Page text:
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Update: DARPA awards contracts for Blackjack small satellite programme

16 January 2019
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The Blackjack programme is an architecture demonstration intending to show the high military utility of global LEO constellations and mesh networks of lower size, weight, and cost spacecraft. Source: DARPA

Key Points

  • DARPA recently awarded contracts for its Blackjack small satellite effort
  • Blackjack is an architecture demonstration intending to show military utility of global LEO small satellite constellations

The US Defense Advanced Research Projects Agency (DARPA) has awarded a handful of contracts in support of the agency’s Blackjack small satellite constellation effort.

Airbus announced on 14 January that it received an award for Blackjack and that OneWeb Satellites would be its strategic joint venture partner on the programme. Airbus spokesman Quentin Hunstad said that Airbus will provide programme and contract management and, with OneWeb, engineering work.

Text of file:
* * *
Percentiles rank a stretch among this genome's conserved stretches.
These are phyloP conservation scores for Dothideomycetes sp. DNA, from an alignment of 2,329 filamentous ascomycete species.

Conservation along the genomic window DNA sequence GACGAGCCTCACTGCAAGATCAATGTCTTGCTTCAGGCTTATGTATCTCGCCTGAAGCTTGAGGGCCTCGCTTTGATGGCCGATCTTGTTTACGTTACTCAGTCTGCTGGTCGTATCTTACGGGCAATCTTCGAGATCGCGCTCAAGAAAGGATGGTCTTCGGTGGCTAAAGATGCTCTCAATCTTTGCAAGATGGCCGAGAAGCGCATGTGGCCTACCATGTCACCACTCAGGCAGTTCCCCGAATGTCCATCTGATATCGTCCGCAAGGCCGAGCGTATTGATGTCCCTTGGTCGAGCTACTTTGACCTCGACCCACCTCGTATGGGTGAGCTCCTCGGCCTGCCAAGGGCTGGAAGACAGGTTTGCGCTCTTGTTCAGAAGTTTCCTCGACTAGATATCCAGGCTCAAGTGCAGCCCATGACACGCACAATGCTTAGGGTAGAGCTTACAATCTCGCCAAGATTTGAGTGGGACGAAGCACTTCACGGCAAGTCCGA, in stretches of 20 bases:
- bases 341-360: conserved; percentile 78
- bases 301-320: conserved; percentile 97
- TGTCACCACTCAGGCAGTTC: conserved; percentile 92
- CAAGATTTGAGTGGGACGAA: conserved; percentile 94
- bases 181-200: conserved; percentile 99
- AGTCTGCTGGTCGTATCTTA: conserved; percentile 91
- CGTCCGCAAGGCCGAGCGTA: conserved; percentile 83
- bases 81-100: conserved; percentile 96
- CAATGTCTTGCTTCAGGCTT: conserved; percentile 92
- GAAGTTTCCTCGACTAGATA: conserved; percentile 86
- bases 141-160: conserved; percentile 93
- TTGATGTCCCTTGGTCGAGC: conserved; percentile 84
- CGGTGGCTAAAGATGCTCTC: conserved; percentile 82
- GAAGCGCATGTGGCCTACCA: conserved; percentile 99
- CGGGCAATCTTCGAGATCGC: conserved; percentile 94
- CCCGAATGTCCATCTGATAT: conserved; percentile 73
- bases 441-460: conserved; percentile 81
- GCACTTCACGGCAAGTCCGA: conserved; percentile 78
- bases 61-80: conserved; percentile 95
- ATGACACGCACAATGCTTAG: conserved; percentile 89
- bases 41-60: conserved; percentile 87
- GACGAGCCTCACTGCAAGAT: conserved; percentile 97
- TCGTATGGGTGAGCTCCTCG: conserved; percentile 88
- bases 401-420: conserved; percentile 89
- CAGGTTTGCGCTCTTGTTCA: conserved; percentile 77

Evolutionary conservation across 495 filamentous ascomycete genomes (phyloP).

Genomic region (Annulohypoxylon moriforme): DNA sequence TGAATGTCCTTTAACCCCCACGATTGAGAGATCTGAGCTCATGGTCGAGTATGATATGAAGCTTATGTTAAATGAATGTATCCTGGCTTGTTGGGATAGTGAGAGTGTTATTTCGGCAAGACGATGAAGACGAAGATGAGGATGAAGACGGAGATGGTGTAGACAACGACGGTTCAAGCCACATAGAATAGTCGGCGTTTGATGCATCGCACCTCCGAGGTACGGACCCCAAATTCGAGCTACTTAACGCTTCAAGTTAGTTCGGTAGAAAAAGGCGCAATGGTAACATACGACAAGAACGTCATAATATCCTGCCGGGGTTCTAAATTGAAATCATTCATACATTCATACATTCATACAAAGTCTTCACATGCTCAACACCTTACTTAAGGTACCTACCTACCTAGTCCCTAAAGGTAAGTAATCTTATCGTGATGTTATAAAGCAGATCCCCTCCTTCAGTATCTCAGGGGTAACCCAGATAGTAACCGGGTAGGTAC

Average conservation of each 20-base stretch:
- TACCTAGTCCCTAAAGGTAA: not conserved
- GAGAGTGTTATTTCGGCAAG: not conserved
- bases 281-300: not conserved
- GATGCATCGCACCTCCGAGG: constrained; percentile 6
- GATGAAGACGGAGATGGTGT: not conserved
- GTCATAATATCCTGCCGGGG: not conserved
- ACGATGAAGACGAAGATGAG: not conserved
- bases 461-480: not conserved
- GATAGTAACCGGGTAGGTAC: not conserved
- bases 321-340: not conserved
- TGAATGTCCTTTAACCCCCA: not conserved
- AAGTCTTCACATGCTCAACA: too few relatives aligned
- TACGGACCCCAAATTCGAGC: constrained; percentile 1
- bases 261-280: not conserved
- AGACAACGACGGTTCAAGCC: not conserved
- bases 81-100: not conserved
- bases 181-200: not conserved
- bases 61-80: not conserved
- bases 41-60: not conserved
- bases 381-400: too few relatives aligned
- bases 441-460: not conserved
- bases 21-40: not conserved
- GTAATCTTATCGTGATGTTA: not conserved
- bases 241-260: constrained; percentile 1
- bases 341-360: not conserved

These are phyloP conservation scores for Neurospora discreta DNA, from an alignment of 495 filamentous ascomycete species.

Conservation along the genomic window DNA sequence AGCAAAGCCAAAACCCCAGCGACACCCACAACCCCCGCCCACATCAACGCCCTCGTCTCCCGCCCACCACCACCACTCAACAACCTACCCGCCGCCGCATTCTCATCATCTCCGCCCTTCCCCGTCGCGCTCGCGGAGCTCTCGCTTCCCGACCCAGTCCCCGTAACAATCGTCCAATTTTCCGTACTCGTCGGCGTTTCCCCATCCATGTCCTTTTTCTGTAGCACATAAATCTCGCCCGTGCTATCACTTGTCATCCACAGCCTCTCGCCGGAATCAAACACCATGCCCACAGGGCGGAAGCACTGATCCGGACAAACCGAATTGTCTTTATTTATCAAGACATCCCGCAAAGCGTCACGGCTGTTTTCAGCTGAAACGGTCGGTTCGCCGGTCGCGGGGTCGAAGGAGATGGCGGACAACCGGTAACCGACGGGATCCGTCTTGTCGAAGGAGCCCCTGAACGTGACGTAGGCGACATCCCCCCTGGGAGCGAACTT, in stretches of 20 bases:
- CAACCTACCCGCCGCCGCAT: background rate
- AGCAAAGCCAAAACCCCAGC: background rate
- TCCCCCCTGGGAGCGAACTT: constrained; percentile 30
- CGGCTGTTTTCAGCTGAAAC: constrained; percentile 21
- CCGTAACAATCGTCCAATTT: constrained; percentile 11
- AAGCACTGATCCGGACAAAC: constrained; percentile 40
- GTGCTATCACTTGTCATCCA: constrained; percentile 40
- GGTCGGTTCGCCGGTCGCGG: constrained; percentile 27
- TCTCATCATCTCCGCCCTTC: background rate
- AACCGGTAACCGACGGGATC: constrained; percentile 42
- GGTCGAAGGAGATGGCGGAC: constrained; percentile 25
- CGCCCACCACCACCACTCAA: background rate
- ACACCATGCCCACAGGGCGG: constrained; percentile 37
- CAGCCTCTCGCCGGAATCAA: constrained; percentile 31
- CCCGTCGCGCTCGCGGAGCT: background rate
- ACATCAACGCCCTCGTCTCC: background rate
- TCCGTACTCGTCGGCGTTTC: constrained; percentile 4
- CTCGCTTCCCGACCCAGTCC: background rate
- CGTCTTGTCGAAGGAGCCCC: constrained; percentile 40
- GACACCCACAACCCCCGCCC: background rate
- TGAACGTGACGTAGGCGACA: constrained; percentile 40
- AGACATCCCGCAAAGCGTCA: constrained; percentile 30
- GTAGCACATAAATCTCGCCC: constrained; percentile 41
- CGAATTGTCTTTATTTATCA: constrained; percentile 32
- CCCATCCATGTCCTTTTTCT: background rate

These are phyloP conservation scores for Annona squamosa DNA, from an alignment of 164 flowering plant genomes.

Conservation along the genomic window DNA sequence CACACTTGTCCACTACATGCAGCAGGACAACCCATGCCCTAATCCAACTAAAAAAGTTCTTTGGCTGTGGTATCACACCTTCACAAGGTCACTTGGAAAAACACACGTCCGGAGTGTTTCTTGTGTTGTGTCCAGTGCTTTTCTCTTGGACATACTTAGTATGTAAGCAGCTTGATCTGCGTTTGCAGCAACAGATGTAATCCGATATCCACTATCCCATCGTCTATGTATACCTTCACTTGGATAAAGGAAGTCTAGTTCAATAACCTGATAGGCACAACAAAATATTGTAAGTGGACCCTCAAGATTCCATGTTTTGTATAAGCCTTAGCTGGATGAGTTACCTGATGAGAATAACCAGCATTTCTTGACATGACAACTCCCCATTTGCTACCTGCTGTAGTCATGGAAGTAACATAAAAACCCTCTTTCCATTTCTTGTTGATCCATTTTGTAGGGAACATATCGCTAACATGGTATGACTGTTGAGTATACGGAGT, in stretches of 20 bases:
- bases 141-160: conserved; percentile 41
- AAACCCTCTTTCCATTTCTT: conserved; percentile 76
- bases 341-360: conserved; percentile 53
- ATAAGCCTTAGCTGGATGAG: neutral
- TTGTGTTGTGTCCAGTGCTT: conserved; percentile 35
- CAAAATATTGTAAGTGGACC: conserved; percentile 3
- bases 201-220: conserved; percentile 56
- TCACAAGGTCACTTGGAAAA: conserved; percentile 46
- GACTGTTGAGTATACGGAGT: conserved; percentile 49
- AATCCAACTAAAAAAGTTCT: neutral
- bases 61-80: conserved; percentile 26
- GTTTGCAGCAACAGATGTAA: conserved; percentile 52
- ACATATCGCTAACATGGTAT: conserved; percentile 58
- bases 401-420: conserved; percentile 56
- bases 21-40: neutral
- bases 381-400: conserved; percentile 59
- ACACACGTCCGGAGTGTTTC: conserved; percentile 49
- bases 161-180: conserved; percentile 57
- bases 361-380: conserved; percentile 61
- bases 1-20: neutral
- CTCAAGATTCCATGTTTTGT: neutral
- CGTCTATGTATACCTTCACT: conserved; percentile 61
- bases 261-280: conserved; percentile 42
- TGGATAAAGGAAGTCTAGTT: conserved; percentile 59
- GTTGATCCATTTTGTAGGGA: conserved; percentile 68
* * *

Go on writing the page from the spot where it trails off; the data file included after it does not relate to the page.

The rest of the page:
Hunstad said the company’s contract is worth USD2.9 million and covers engineering work through preliminary design review (PDR) and delivery of a simulator. He added that the contract is for the satellite-bus only and that DARPA will contract payloads separately. Hunstad said there are no satellites to deliver at this phase of the DARPA programme.

On 8 January DARPA awarded Trident Systems Inc a USD1.5 million contract for Blackjack, according to a notice posted on the Federal Business Opportunities website. A request for comment left with Trident had not been returned at the time of publication. DARPA said on 15 January that Trident’s contract is for a satellite payload.

Blackjack is an architecture demonstration intending to show the high military utility of global low earth orbit (LEO) constellations and networks of lower size, weight, and cost spacecraft. DARPA is searching for affordable mass-produced payloads and buses that it can refresh at the pace of technology on the ground.

Pentagon satellites have been historically custom-designed to specific mission sets with lengthy design and/or enhancement cycles at high cost per spacecraft. They have also become targets for adversaries during warfare.

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